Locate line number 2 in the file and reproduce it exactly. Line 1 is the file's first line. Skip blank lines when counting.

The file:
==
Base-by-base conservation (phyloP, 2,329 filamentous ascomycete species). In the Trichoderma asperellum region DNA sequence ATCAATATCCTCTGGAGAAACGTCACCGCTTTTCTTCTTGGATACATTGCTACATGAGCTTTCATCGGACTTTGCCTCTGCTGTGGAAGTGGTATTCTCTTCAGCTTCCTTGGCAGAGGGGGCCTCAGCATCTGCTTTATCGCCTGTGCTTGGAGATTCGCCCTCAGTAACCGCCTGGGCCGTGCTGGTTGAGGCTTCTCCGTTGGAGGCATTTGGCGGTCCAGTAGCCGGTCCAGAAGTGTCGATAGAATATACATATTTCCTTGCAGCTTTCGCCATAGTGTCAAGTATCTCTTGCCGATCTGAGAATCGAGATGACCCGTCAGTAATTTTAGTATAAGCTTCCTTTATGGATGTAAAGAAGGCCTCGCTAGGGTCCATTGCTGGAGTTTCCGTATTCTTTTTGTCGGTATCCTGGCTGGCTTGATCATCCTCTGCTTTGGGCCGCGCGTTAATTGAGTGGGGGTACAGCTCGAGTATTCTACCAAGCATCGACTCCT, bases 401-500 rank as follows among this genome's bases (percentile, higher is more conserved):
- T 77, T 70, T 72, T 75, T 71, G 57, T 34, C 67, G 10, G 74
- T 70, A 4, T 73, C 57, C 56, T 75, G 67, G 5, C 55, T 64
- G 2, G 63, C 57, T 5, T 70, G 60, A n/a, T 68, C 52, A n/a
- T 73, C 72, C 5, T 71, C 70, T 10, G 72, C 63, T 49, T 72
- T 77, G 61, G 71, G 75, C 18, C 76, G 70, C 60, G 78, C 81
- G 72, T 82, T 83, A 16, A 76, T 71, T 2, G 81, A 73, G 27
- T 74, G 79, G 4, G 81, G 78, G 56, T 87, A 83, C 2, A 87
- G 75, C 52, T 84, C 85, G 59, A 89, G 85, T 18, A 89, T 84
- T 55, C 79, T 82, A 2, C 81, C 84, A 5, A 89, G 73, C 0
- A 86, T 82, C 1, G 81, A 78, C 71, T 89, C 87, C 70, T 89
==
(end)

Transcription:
- T 77, T 70, T 72, T 75, T 71, G 57, T 34, C 67, G 10, G 74